“You own the music, we make it” Archie Shepp“Most jazz critics have been white Americans” Amiri Baraka Today in 2021 the critical reputation of 83-year-old jazz musician Charles Lloyd is very high—just as it was in the 1960s. But for two decades after 1970 he was first denigrated and then ignored. His low status after these two decades is clearly shown in the 1992 edition of The Penguin Guide of Jazz on CD: “Any man who discovers both Keith Jarrett and Michel Petrucciani can’t be more than half bad.” (p. 676) However in an edition ten years later the Penguin Guide had changed its tune: “For a time Lloyd was so terminally uncool it was almost embarrassing to mention his name in mixed company.” The Guide went on to explain unconvincingly that Lloyd’s repaired reputation was due to “a dark new sound.” (p. 921)

Duke Ellington in 1930: The Busiest of Years

Account of the many activities of Ellington in 1930

To describe Duke Ellington’s life in 1930 as busy would be an understatement. Riding the wave of his growing success, he was always working hard and always looking ahead. R.D. Darrell, the eminent critic of the Phonograph Monthly Review, noticed this at the time: “Ellington refuses to rest a single month on his laurels.” (Tucker, 33). In 1930 Ellington’s band recorded on 20 occasions under nine different names. It played almost every night at the Cotton Club from January 1 to June 12 and from September 14 to December 30. It had three two-week engagements on Broadway. And it travelled to Hollywood to participate in a major feature film. All this was on top of shorter engagements and numerous radio broadcasts. Duke also had to find time to write new numbers and to orchestrate current popular songs. These new additions to the band’s book meant regular rehearsals too. Even more of his time was taken up running his band, dealing with manager Irving Mill, and sometimes negotiating with organized crime. So it’s surprising that in 1930 Ellington also found the time and energy to take the first step away from his dance-band composing towards music suitable for the concert hall. This first step was a composition whose variable rhythms discouraged dancing and whose length exceeded the limits of the conventional 78rpm record.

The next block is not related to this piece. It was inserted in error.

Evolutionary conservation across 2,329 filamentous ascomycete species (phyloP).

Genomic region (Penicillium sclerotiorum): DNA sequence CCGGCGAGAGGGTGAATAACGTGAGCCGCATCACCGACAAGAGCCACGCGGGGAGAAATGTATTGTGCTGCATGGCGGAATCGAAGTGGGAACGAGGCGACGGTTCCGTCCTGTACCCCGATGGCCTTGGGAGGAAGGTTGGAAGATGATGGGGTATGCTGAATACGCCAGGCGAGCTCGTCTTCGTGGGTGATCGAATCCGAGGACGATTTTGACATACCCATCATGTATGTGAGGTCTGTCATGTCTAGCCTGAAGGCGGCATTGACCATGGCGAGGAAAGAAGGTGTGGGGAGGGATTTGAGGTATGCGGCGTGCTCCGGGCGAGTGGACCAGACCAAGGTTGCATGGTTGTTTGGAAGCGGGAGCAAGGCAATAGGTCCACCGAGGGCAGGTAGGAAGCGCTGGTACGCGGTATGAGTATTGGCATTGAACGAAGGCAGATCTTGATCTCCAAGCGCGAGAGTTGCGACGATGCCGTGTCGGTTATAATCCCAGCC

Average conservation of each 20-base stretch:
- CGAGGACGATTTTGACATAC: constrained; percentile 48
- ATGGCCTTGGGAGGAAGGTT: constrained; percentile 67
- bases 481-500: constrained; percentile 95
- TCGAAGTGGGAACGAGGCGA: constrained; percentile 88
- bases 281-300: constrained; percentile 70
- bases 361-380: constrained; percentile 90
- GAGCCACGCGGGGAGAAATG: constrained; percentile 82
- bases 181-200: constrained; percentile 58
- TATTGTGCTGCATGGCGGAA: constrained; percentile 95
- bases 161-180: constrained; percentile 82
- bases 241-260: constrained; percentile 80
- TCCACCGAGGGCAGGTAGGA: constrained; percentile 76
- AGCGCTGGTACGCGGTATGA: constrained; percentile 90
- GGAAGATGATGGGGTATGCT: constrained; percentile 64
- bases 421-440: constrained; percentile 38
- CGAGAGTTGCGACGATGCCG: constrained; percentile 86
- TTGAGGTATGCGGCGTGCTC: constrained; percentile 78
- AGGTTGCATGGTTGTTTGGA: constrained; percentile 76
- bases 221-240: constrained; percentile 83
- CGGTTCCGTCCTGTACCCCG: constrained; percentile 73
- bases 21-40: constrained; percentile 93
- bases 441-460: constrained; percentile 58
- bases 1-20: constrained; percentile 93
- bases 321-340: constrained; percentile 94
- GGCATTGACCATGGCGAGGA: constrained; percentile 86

Juan Tizol: A Classically Trained Musician in Jazz

Profile of Juan Tizol focussing on his classical training

At the age of 20, after two earlier visits, Puerto Rican Juan Tizol arrived in New York as a stowaway--to make his living as a musician. His greatest asset—he lost all his money and his valve trombone when gambling on the journey over—was his thorough training in classical music. Throughout his long career he maintained a classical approach while adapting to the jazz idiom enough to achieve great success. After long tenures with Duke Ellington, Harry James and Nelson Riddle, he left behind a rich legacy of compositions and recorded music.

Gillespie and Parker: The Birth of Bebop

Relationship between Gillespie and Parker that led to the birth of Bebop